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Introduction[16] In the field of social psychology, and perhaps in science in general, there are very few researchers who have originated several ‘major theories’. By ‘major theories’ we mean theories that have given rise to a great deal of work, carried out by researchers from all over the world and over long periods of time. These theories are often the work of a lifetime and many researchers would very much like to propose at least one of the kind during their career… But in a few exceptional cases there have been among them those who proposed even two! This was, for example, the case for Leon Festinger who, after formulating his theory of social comparison (1954), would later develop his theory of cognitive dissonance (1957). It was also true for Serge Moscovici who gave our discipline the theory of social representations (1961) and the theory of minority influence (1976). This is even more remarkable for both Festinger and Moscovici since the theories they forged address questions that are relatively far apart. The second theories they proposed were not the developments of any initial theories (as, for example, in the case of Icek Ajzen’s theory of planned behaviour succeeding that of reasoned action (Ajzen, 1992)). During his life as a researcher, Serge Moscovici was thus able to offer us two major theories dealing with very different aspects of interaction and social thinking. In this article, we will explore the reasons for the success of one of them, namely the theory of social representations. For this purpose, we will review the history of this theory, its initial postulates and the work done to disseminate it. History and filiations In 1961, Serge Moscovici (Figure 1), a young French researcher of Romanian origin, published in the Presses Universitaires de France the results of a vast survey on French opinion about psychoanalysis. This survey conducted as part of a thesis in psychology examined how the ‘general public’ adopted psychoanalytical concepts. Based on this work, Moscovici will lay the foundations of his theory of social representations. In doing so, he draws inspiration from the old concept of ‘collective representations’ proposed in 1898 by the French sociologist Emile Durkheim. This concept had probably been the most striking phenomenon in the social sciences in France at the very beginning of the 20th century. Despite this, it fell into disuse for nearly fifty years. However, Moscovici took it on in order to develop it and his work aroused the interest of a small group of social psychologists who would contribute to the revival of the concept of representations (Abric, 1976; Codol, 1970; Flament, 1971). They saw this as an opportunity to approach the problems of their discipline in a new and original spirit. The study of the diffusion of knowledge, the relationship between thought and communication, and the genesis of common sense formed the elements of a new programme that has become known today. But from its emergence to current social research, the concept of collective representations has undergone many metamorphoses that have given it different colours and forms. It is this history that we will try to trace here. Figure 1. Serge Moscovici (1925-2014) (Source: WP:NFCC#4, fair use, https://en.wikipedia.org/w/index.php?curid=46816848) The filiation of French sociology at the beginning of the 20th century. Any attempt to reconstruct the past of this concept necessarily starts with sociology. Undoubtedly, Simmel (1908) was the first to recognise the relationship between the separation of the individual at a distance from others and the need to represent them. He defended the idea that the way a person represented oneself shaped reciprocal action and the social circles that they formed together. In a different sense, Weber (1921) made representations of ‘a frame of reference’ and ‘a vector of individual action’. He described a common knowledge as possessing the power to anticipate and prescribe the behaviour of individuals. But the true inventor of the concept was Durkheim (1893, 1895, 1898), since he defined its contours and recognised his right to explain the most diverse phenomena in society. He defined it by a double separation. Firstly, collective representations are separated from individual representations. The latter, being specific to each individual, are extremely variable, transitory, ephemeral and constitute a continuous flow, whereas collective representations are outside the realm of becoming and are impersonal. Secondly, individual representations have individual consciousness as their substratum, whereas collective representations find their ground throughout society. Such representations are therefore homogeneous and shared by all members of society. Their function is to preserve the bond that unites people, to prepare them to think and act in a consistent manner. It is for all these reasons that they are collective, persisting over time through generations and placing a strong cognitive constraint on individuals. For Durkheim, the objective is clear: collective thinking must be studied in and for itself. The task is to transform the forms and content of representations into an independent domain in order to declare and prove the autonomy of the social. This task, according to Durkheim, falls on social psychology, which is still in a formative stage and the object of which seems ill-defined. However, in the beginning of the 20th century, it was mainly sociology, anthropology and ethnology (Lévi-Strauss, 1962; Lévy-Bruhl, 1922; Linton, 1945; Mauss, 1903) that made use of the concept of representations, mainly for descriptive purposes, in the study of various collective representations of cultural or ethnic communities. And it was only in the early 1960s that, following Durkheim’s intuition and based on the assumptions of child psychology (Piaget, 1932) and clinical psychology (Freud, 1908, 1922), Serge Moscovici (1961) began to develop the social psychology of representations. Considering that Durkheim’s conceptions leave relatively little room for the interactions between the individual and the collective, he suggested replacing the concept of collective representation with a more restricted concept of social representation. According to the author himself, it is about “...transferring to modern society a concept that seemed to be reserved for traditional societies”, in response to the “...need to make representation a bridge between the individual and the social world, in order to then associate it with the perspective of a changing society...” (Moscovici, 1989. P. 82). This evolution occurs through two fundamental changes in relation to Durkheimian conceptions. On the one hand, Moscovici argues that representations are not products of society as a whole, but rather the products of the social groups making up that society. On the other hand, he is focused on the communication processes, which are believed to explain the emergence and transmission of social representations. The first point makes it possible to conceive a social thought that remains overdetermined by the structures of society, but also by the inclusion of individuals in these structures. Thus, we can explain the fact that in a given society there are different social representations of the same object. The second change introduced by Moscovici makes it clear that through communication and the accompanying processes of influence, normalisation and conformity, individual beliefs can be the object of consensus at the same time as collective beliefs can be imposed on the individual. However, the concept of social representations will still have to go through a latency period before mobilising the vast stream of research we know. The deployment of the theory could take place only after the elimination of several epistemological obstacles, the most important of which was the dominance of the behaviourist model, which denied any validity of considering mental phenomena and their specificity. The decline of behaviourism and the emergence of ‘new look’ in the 1970s, followed by cognitivism in the 1980s, gradually enriched the ‘stimulus-response’ (S-R) paradigm. As a result, internal psychological states, conceived as an active cognitive construction of the environment and dependent on individual and social factors, received a creative role in the process of behavioural development. This is what Moscovici expresses when he argues that representation determines both stimulus and response, in other words, “that there is no separation between the external universe and the internal universe of an individual or a group” (Moscovici, 1969. P. 9). The influence of the North American pioneers of social cognition. When Solomon Asch published his early work in 1946, he suggested the idea that certain cognitions played a particular role in our impressions of others. A little later, Heider (1958) explained that individuals tried to maintain a certain consistency in the way they perceived and evaluated elements of their social environment. At the same time, Festinger (1957) suggested the existence of the principle of cognitive coherence, which prompts people to seek a certain harmony between the different cognitions they have about themselves. For Festinger, an incoherence between these cognitions creates a state of dissonance that triggers rationalisation efforts aimed at restoring coherence in the subject’s cognitive universe. Further, Heider laid the foundations of his attribution theory by distinguishing between internal and external causalities. Finally, with their tri-componential model, Rosenberg and Hovland (1960) proposed describing attitudes in three interrelated dimensions (cognitive, affective and behavioural). To all these pioneers of social cognition, it seemed obvious that the knowledge people had about their social environment was organised into structured sets. And it is this organisation that explains why this knowledge is both numerous and easily accessible. Contemporary with these first works on social cognition, the theory of social representations was inspired by this epistemic provision. For Moscovici (1961. P. 27), “representation is an organised body of knowledge...” More precisely, a social representation can be described as a set of elements (information, opinions, beliefs) between which individuals establish relationships. From this perspective, social representations will be viewed as cognitive structures. Initial assumptions When Moscovici formulated his theory (1961), he first of all wanted to offer a description of the genesis and development of social representations. According to him, the emergence of a social representation always coincides with the emergence of an innovative situation, an unknown phenomenon or an unusual event. This novelty of the object or phenomenon implies that the information about it is limited, incomplete and highly dispersed in the different social groups involved in its emergence (what Moscovici calls ‘information dispersion’). This object causes concern, attracts attention, or disrupts the ordinary course of life. Thus, it motivates intense cognitive activity aimed at understanding or mastering it, or even defending oneself against it (the phenomenon of ‘pressure for inference’) and causes numerous controversies and interpersonal and media communications. This leads to the pooling of information, beliefs, hypotheses or speculations, resulting in the emergence of majority positions in various social groups. The emergence of consensus is facilitated by the fact that individuals treat information on the object or situation selectively, focusing on a particular aspect according to the expectations or orientations of the group (the ‘focusing’ phenomenon). The gradual emergence of a representation, which occurs spontaneously, is therefore based on three types of phenomena: dispersion of information, focusing and pressure for inference. But these phenomena themselves develop against the background of two major processes defined by Moscovici: ‘objectification’ and ‘anchoring’. ‘Objectification’ refers to the way in which a new object will, through communication about it, be rapidly simplified, imaged and schematised. Through the phenomenon of ‘selective construction’, various facets of the object are extracted from their context and sorted according to cultural criteria (not all groups have equal access to information about the object) and normative criteria (only that which corresponds to the group's value system is preserved). In this way, the various aspects of the object are separated from the field to which they belong to be appropriated by the groups which, by projecting them into their own universe, can better control them. These selected elements form what Moscovici calls a ‘figurative nucleus’, that is, a coherent pictorial whole that reproduces an object in a concrete and selective way. By penetrating into the social body by means of communications, through collective generalisation, this schematisation of the object substitutes itself for the reality of the object and ‘naturalises’ itself. A representation is then created and takes the status of evidence. It constitutes an ‘autonomous theory’ of the object which will be used as a basis for orienting judgments and behaviours about it. ‘Anchoring’ completes the objectification process. It explains how the new object will find its place in the pre-existing system of thought of individuals and groups. According to the elementary knowledge production method based on the principle of analogy, the new object will be assimilated into already known forms, familiar categories. At the same time, it will become part of an already existing network of meanings. The hierarchy of values of various groups will form a network of meanings, based on which the object will be located and evaluated. Consequently, the object will be interpreted differently depending on social groups. Moreover, this interpretation will extend to everything that at least somehow concerns this object. Thus, each social group attaches the object to its own networks of meanings, which are the guarantors of its identity. In this way, a very vast set of collective meanings of the object is created. In addition, the object becomes a mediator and criterion of relations among groups. However, and this is an essential aspect of anchoring, this integration of novelty into an already existing system of norms and values does not go smoothly. The result of this contact between the old and the new is a mixture of innovation, due to the integration of the previously unknown object, and persistence, as this object reactivates habitual frameworks of thought so as to incorporate it. It follows from this that a social representation always seems to be innovative and persistent, agile and rigid at the same time. Finally, it should be added that, when the processes of objectification and anchoring come to an end, the representations will be organised according to three dimensions, which are also elements of their analysis or comparison. The ‘information’ corresponds to the contents of the representations, which may be more or less numerous and diversified (we then talk of ‘rich’ or ‘poor’ representation). The ‘field’ designates the organisation and hierarchisation of the information contained in a representation (two representations can have the same contents, but be organised and hierarchised differently). Finally, ‘attitude’ refers to the polarisation of the contents of a representation (in this case we talk of ‘positive’ or ‘negative’ representations). On this general theoretical basis of the process of the genesis of social representations, a wide stream of studies has been developed, initiated, in particular, by the work of Denise Jodelet (1989). These studies are primarily focused on descriptions of social representations as systems of meaning that express the relationships that individuals and groups have with their environment. Considering that representations are formed, first of all, in interaction and contact with discourses circulating in the public space, these studies consider language and discourse using two complementary approaches. Social representations are approached as both inscribed in language and as functioning itself as a language because of their symbolic value and the frameworks they provide for coding and categorising the environment of individuals. The so-called ‘monographic’ and ‘qualitative’ approaches to the collection and analysis of discourse and practices (ethnographic techniques, sociological surveys, historical analyses, in-depth interviews, focus-group, discourse analyses, documentary analyses, verbal association techniques, etc.) constitute the main methodological basis of the work conducted in this context (see, for example, Kronberger, Wagner, 2000; Wagner, 1994; Wagner et al., 1999). Reasons for success After the publication of Moscovici’s seminal work, the theory of social representations would slowly but surely gain a foothold in the social sciences, outside the exclusive confines of social psychology. Since then, the interest of researchers from other disciplines in the theory has not faded. Probably because the initial postulates formulated by Moscovici were relatively flexible and thus made it possible to adapt to problems that were quite far from those that social psychology usually deals with. Here are three examples. The first is represented by the work of historians who, wishing to go beyond the simple historiography of facts and events, began to take an interest in the forms of thoughts and beliefs characteristic of past eras. Then they placed the concept of ‘mentality’ at the centre of their preoccupations. Borrowed from Lévy-Bruhl (1922), this concept referred directly to the concept of mental representations in relation to the interactions of the social field. However, it is clear today that the project for the history of mentalities is returning to the project for history of social representations. The second example, which we would like to briefly mention here, concerns geography. First with the introduction of the concept of a ‘mind map’ (Gould, White, 1974; Downs, Stea, 1977), then with the idea of a certain subjectivity in relation to space (Tuan, 1975) and, finally, with the postulate that it is appropriate to focus on the mental processes that contribute to the perception of space, but, above all, endow this space with meanings and values. This gives rise to a ‘geography of representations’ that ultimately considers representations as determinants of spatial practices (e.g. Bailly, 1995; Lussaut, 2007). Finally, we should mention some work done in linguistics and, more specifically, in linguistic didactics, where it became necessary to understand the meanings associated with the study and use of a given language. This concern has become central to plurilingual situations because of the identity issues they can raise. The concept of ‘linguistic representation’ emerged (Dagenais, Jacquet, 2008), directly inspired by the theory of representation and denoting sets of beliefs related to languages, their uses, and the groups that use them (Dagenais, Jacquet, 2008). Thus, these examples suggest that outside the field of psychology, when researchers ask themselves about the cognitive determinants of practices, they find a conceptual framework in the theory of social representations that can be adapted to their problems. This is possible due to the breadth of coverage offered by this theory and, in our opinion, is one of the reasons for its successful application in the social sciences. But the success of the theory of social representations is also associated with Serge Moscovici’s efforts to disseminate it in the scientific community. We can retrospectively try to reconstruct the strategy he used for this purpose. Basically, he regularly relied on very small groups of researchers whom he encouraged to undertake work on social representations in their countries. It was a long-term project, and it was not until the 1980s that it began to bear fruit. In the United Kingdom, the theory of social representations gained a foothold under the influence of Robert Farr and Miles Hewstone. In Austria, Wolfgang Wagner played this role, in particular, by contributing to the development of a European network of researchers around the journal Papers on Social Representations. In Italy, first under the influence of Augusto Palmonari, then Felice Carrugati, the work of Anna Maria de Rosa contributed to the implementation and dissemination of the theory in all European countries. This implementation was then based on a bi-annual conference which began in 1992, and then on the creation of the Social Representations and Communication Network which would then focus the European Doctorate on Social Representations. By means of its Summer Schools, this network will make it possible to train doctoral students throughout Europe, including Russia, where today some researchers have followed these programs (e.g. Inna Bovina, Elena Volodarskaya). Across the Atlantic, mainly in Latin and South American countries (especially Mexico, Brazil, Argentina and Venezuela), the theory of social representations has found enormous room for expansion since the 1990s. The impact of social, historical and cultural contexts on the formulation of Latin American scientific problems is a major factor in this success. Researchers in social psychology have discovered creative, reflexive and critical thinking in response to political, economic and social transformations and crises. Today they are actively involved in the development of the theory of social representations by linking it to other social psychological issues such as social memory or social change processes. On the other hand, it should be noted that, in this international scene, the United States is the main absentee. Despite the remarkable work of Gina Philogène and Serge Moscovici in their attempts to disseminate the theory of social representations within North American social psychology, it should be said that the latter could not find any real basis for development. There are many reasons for this. The most obvious of them is undoubtedly the relative weakness of the original theoretical arguments and the almost exclusively French publication of the first works. But besides this, there are deeper and meta-theoretical reasons that for a long time considered the theory of social representations and the course of social cognition alien to each other. Among these reasons, the most significant is the difference in the levels of analysis at which research is conducted in the two fields. Traditionally, the theory of social cognition has dealt with intra-individual processes underlying social interaction, while the theory of representations has been concerned with inter-individual phenomena, which affect individual consciousness. However, this trend began to change in the early 2010s when the theory of social representations appeared (Rateau et al., 2011) in The Handbook of Theories of Social Psychology published by Paul Van Lange, Arie Kruglanski and Tory Higgins. Figure 2. Number of articles published in scientific journals (1962 to 2020) containing the term ‘social representation’ in their titles or keywords In 1984, it was estimated that the cognitive dissonance theory, which we said was a great theory, had generated nearly 1000 publications for 27 years (Cooper, Croyle, 1984). However, in 1996, Pierre Vergès conducted a census of publications on the theory of social representations and counted more than 2000 references over 35 years. Today, in 2020, searched all the databases available on the American Psychological Association (PsycINFO) website for scientific articles containing the term ‘social representation’ in their titles or keywords. Figure 2 presents the result of this search and shows that the theory of social representation has been steadily expanding its presence in the scientific community since its birth. Conclusion Serge Moscovici would have turned 95 today. He bequeathed to us what can be considered one of the main theories of social psychology. We were barely personally acquainted, but we know that he was well aware of his success. However, he did not consider his work completed and continued to suggest new ideas about social representations until the end of his career. Many of his suggestions remain untapped to this day. They constitute a real reservoir for the researchers of tomorrow. We can only hope that they will be able to take them up and to continue the work initiated by one of the greatest figures in the social sciences at the turn of the 20th and 21st centuries.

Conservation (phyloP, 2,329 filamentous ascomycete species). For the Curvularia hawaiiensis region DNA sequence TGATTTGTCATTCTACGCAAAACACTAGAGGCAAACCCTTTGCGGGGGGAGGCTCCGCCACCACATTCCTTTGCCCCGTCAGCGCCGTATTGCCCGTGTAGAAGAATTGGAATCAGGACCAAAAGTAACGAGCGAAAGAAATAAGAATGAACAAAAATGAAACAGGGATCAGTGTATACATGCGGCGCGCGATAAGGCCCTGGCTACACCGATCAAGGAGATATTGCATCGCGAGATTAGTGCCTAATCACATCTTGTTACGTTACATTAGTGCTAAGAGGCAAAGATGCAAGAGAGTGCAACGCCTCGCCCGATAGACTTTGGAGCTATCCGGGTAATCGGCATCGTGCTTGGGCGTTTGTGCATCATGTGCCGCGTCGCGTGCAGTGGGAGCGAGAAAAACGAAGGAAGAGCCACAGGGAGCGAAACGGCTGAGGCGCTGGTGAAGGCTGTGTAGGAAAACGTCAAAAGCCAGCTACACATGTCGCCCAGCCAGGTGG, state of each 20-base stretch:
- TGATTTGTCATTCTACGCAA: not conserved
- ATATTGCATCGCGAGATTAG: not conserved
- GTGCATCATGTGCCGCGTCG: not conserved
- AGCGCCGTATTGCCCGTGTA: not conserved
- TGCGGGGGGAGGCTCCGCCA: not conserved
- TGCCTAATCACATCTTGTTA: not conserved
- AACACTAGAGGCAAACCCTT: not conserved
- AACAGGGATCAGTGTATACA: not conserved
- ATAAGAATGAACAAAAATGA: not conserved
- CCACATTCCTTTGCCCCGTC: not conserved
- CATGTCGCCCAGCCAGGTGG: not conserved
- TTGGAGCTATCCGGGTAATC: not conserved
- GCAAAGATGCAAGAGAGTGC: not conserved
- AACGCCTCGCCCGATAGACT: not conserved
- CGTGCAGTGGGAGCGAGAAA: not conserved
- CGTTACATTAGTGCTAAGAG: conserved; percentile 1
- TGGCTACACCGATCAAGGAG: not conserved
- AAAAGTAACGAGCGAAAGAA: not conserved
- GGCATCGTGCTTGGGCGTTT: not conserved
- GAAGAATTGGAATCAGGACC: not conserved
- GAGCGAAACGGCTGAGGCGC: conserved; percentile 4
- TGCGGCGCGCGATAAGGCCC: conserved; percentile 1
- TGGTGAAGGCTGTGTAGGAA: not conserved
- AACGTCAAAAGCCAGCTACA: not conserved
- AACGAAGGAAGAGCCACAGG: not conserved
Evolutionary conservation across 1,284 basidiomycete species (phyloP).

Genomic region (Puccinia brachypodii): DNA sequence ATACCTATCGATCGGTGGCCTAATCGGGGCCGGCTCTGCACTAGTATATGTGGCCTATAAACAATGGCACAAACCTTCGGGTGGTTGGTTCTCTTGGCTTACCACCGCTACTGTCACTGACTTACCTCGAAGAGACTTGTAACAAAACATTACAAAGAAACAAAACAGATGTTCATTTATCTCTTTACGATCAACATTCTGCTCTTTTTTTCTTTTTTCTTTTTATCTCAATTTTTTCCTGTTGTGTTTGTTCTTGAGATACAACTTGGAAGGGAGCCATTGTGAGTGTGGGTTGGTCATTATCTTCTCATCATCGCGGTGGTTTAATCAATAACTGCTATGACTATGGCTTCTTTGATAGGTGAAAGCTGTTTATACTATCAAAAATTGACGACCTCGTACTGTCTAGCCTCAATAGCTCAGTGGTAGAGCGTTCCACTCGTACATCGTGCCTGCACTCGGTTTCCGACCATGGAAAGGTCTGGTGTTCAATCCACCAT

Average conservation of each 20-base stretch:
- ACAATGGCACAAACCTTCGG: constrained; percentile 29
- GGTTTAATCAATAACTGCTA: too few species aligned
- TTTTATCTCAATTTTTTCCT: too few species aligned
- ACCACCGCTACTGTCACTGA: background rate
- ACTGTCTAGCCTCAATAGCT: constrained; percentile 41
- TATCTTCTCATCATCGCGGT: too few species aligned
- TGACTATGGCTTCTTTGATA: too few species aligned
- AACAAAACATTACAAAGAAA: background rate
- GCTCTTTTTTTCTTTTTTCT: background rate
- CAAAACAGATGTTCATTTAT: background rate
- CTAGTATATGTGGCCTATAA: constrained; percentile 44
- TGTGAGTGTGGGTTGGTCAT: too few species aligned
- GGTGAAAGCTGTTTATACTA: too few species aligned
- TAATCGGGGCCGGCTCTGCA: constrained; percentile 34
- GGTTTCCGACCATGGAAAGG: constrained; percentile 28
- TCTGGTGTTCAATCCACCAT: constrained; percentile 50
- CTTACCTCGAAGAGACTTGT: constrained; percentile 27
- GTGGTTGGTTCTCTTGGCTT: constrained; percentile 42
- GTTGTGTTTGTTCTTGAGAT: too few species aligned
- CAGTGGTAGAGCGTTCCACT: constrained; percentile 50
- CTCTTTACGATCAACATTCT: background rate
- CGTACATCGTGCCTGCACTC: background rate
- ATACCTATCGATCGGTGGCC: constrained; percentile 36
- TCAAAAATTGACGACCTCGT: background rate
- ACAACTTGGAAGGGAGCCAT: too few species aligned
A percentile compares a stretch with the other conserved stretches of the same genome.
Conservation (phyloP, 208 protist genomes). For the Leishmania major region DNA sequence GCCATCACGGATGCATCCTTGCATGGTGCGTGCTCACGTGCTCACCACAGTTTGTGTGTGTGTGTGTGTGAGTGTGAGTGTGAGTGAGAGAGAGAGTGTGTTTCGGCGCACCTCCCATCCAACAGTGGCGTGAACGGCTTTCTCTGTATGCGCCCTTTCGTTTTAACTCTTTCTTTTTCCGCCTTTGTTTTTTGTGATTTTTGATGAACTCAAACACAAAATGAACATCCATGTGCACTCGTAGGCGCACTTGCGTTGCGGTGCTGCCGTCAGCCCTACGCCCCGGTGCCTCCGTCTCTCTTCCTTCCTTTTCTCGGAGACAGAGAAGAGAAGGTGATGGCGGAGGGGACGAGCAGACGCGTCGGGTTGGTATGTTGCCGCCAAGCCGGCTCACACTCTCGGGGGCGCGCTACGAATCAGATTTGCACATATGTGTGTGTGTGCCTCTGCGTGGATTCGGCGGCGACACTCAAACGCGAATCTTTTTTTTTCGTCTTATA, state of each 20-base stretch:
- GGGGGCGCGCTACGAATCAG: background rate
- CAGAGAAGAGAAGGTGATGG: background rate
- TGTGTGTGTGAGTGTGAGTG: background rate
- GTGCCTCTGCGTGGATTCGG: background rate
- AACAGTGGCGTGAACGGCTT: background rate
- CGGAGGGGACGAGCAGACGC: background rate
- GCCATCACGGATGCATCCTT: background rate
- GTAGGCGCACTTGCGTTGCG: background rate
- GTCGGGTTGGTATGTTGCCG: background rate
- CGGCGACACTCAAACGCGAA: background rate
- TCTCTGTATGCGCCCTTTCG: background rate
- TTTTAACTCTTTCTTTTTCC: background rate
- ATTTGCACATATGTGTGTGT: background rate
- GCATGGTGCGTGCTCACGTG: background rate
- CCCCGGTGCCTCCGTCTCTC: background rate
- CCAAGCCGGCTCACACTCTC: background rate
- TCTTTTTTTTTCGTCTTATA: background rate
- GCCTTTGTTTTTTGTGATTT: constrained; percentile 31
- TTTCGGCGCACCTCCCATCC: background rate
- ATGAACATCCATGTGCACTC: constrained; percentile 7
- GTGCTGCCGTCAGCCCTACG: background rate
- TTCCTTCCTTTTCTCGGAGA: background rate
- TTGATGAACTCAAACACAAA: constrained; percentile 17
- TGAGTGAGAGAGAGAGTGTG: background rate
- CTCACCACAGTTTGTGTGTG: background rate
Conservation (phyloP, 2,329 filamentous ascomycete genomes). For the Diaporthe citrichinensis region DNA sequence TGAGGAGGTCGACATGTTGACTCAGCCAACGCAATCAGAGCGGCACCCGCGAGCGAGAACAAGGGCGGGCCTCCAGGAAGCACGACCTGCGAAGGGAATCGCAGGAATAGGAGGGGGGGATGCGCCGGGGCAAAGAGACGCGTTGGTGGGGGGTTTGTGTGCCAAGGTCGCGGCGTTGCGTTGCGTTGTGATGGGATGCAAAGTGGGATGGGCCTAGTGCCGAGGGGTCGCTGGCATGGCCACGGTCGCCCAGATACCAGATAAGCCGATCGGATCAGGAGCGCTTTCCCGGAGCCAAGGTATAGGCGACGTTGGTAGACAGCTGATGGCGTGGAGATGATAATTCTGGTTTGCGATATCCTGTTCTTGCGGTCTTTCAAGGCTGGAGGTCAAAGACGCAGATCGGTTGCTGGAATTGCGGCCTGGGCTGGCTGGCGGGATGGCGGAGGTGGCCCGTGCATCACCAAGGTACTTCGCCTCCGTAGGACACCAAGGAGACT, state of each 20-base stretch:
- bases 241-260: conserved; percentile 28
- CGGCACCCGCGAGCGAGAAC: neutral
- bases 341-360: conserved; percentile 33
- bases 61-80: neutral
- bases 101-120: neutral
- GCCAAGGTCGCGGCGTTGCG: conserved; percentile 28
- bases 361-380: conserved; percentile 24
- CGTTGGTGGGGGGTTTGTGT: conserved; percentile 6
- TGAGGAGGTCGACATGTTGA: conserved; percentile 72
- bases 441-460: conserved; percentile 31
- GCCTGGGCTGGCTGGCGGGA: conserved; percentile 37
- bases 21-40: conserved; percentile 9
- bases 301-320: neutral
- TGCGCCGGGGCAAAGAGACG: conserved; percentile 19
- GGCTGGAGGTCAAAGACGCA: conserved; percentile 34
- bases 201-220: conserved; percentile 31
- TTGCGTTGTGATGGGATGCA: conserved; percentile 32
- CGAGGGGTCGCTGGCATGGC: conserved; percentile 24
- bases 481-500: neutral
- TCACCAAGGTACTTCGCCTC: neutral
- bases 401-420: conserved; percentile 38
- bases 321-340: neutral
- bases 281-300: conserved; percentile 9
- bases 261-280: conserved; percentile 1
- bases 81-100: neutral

About the authors

Pascal Moliner

Paul Valéry University, Montpellier 3

Email: pascal.moliner@univ-montp3.fr
Ph.D. in Psychology, is Professor at Laboratory EPSYLON EA4556 Route de Mende, Montpellier, 34199, French Republic

Inna B. Bovina

Moscow State University of Psychology and Education

Email: innabovina@yandex.ru
Doctor of Psychology, is Associate Professor Moscow, Russia